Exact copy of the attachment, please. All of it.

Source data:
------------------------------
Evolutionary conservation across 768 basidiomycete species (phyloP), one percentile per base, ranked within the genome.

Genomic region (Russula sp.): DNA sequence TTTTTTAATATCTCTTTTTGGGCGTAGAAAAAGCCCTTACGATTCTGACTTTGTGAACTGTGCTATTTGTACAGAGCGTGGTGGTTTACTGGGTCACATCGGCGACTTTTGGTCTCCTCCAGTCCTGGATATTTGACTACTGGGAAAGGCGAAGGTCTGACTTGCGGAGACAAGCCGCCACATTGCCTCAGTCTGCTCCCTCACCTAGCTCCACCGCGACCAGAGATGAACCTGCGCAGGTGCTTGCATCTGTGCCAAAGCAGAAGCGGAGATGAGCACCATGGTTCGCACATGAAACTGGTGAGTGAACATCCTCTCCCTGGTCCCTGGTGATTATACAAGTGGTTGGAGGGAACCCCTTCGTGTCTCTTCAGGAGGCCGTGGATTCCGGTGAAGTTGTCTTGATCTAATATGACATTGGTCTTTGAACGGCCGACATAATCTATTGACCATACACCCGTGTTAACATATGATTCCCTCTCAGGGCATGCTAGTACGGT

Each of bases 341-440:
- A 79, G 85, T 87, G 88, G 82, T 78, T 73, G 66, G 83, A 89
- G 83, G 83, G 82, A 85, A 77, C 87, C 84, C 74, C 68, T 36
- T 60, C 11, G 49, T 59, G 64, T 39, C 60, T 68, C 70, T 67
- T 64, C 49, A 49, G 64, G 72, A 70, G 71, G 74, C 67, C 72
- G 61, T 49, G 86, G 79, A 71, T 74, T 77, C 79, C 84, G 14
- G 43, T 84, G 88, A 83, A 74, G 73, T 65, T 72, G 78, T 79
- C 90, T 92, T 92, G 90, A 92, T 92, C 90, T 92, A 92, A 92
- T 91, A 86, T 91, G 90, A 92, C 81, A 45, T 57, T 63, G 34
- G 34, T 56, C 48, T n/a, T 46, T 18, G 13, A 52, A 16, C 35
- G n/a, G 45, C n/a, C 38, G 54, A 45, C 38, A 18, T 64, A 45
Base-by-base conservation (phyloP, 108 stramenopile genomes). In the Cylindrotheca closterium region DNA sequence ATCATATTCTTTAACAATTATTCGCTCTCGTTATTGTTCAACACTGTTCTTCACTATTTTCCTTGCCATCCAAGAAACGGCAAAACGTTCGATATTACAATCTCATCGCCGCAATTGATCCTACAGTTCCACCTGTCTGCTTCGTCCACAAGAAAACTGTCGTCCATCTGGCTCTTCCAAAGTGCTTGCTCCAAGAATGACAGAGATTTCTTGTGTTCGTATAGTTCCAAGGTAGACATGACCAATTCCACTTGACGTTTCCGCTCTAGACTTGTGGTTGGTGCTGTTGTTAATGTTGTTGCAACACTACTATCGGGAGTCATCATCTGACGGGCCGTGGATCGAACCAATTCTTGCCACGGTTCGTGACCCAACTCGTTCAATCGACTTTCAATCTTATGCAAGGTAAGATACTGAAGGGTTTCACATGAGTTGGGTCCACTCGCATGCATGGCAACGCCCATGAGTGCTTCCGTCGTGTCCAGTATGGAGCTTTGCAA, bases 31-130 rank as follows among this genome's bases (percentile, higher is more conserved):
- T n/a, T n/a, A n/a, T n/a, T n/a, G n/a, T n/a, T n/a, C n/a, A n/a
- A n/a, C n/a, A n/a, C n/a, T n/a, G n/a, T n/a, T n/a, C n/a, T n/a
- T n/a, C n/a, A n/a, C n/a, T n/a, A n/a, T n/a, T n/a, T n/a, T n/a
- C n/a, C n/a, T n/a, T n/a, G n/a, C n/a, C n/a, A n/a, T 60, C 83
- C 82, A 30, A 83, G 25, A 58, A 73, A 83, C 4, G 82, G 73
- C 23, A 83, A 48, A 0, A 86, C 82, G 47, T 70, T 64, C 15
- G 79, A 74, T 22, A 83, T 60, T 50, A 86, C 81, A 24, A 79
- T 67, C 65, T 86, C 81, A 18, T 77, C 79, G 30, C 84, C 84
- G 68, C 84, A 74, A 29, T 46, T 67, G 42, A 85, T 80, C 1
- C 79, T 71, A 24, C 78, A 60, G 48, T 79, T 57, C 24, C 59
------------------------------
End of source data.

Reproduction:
Evolutionary conservation across 768 basidiomycete species (phyloP), one percentile per base, ranked within the genome.

Genomic region (Russula sp.): DNA sequence TTTTTTAATATCTCTTTTTGGGCGTAGAAAAAGCCCTTACGATTCTGACTTTGTGAACTGTGCTATTTGTACAGAGCGTGGTGGTTTACTGGGTCACATCGGCGACTTTTGGTCTCCTCCAGTCCTGGATATTTGACTACTGGGAAAGGCGAAGGTCTGACTTGCGGAGACAAGCCGCCACATTGCCTCAGTCTGCTCCCTCACCTAGCTCCACCGCGACCAGAGATGAACCTGCGCAGGTGCTTGCATCTGTGCCAAAGCAGAAGCGGAGATGAGCACCATGGTTCGCACATGAAACTGGTGAGTGAACATCCTCTCCCTGGTCCCTGGTGATTATACAAGTGGTTGGAGGGAACCCCTTCGTGTCTCTTCAGGAGGCCGTGGATTCCGGTGAAGTTGTCTTGATCTAATATGACATTGGTCTTTGAACGGCCGACATAATCTATTGACCATACACCCGTGTTAACATATGATTCCCTCTCAGGGCATGCTAGTACGGT

Each of bases 341-440:
- A 79, G 85, T 87, G 88, G 82, T 78, T 73, G 66, G 83, A 89
- G 83, G 83, G 82, A 85, A 77, C 87, C 84, C 74, C 68, T 36
- T 60, C 11, G 49, T 59, G 64, T 39, C 60, T 68, C 70, T 67
- T 64, C 49, A 49, G 64, G 72, A 70, G 71, G 74, C 67, C 72
- G 61, T 49, G 86, G 79, A 71, T 74, T 77, C 79, C 84, G 14
- G 43, T 84, G 88, A 83, A 74, G 73, T 65, T 72, G 78, T 79
- C 90, T 92, T 92, G 90, A 92, T 92, C 90, T 92, A 92, A 92
- T 91, A 86, T 91, G 90, A 92, C 81, A 45, T 57, T 63, G 34
- G 34, T 56, C 48, T n/a, T 46, T 18, G 13, A 52, A 16, C 35
- G n/a, G 45, C n/a, C 38, G 54, A 45, C 38, A 18, T 64, A 45
Base-by-base conservation (phyloP, 108 stramenopile genomes). In the Cylindrotheca closterium region DNA sequence ATCATATTCTTTAACAATTATTCGCTCTCGTTATTGTTCAACACTGTTCTTCACTATTTTCCTTGCCATCCAAGAAACGGCAAAACGTTCGATATTACAATCTCATCGCCGCAATTGATCCTACAGTTCCACCTGTCTGCTTCGTCCACAAGAAAACTGTCGTCCATCTGGCTCTTCCAAAGTGCTTGCTCCAAGAATGACAGAGATTTCTTGTGTTCGTATAGTTCCAAGGTAGACATGACCAATTCCACTTGACGTTTCCGCTCTAGACTTGTGGTTGGTGCTGTTGTTAATGTTGTTGCAACACTACTATCGGGAGTCATCATCTGACGGGCCGTGGATCGAACCAATTCTTGCCACGGTTCGTGACCCAACTCGTTCAATCGACTTTCAATCTTATGCAAGGTAAGATACTGAAGGGTTTCACATGAGTTGGGTCCACTCGCATGCATGGCAACGCCCATGAGTGCTTCCGTCGTGTCCAGTATGGAGCTTTGCAA, bases 31-130 rank as follows among this genome's bases (percentile, higher is more conserved):
- T n/a, T n/a, A n/a, T n/a, T n/a, G n/a, T n/a, T n/a, C n/a, A n/a
- A n/a, C n/a, A n/a, C n/a, T n/a, G n/a, T n/a, T n/a, C n/a, T n/a
- T n/a, C n/a, A n/a, C n/a, T n/a, A n/a, T n/a, T n/a, T n/a, T n/a
- C n/a, C n/a, T n/a, T n/a, G n/a, C n/a, C n/a, A n/a, T 60, C 83
- C 82, A 30, A 83, G 25, A 58, A 73, A 83, C 4, G 82, G 73
- C 23, A 83, A 48, A 0, A 86, C 82, G 47, T 70, T 64, C 15
- G 79, A 74, T 22, A 83, T 60, T 50, A 86, C 81, A 24, A 79
- T 67, C 65, T 86, C 81, A 18, T 77, C 79, G 30, C 84, C 84
- G 68, C 84, A 74, A 29, T 46, T 67, G 42, A 85, T 80, C 1
- C 79, T 71, A 24, C 78, A 60, G 48, T 79, T 57, C 24, C 59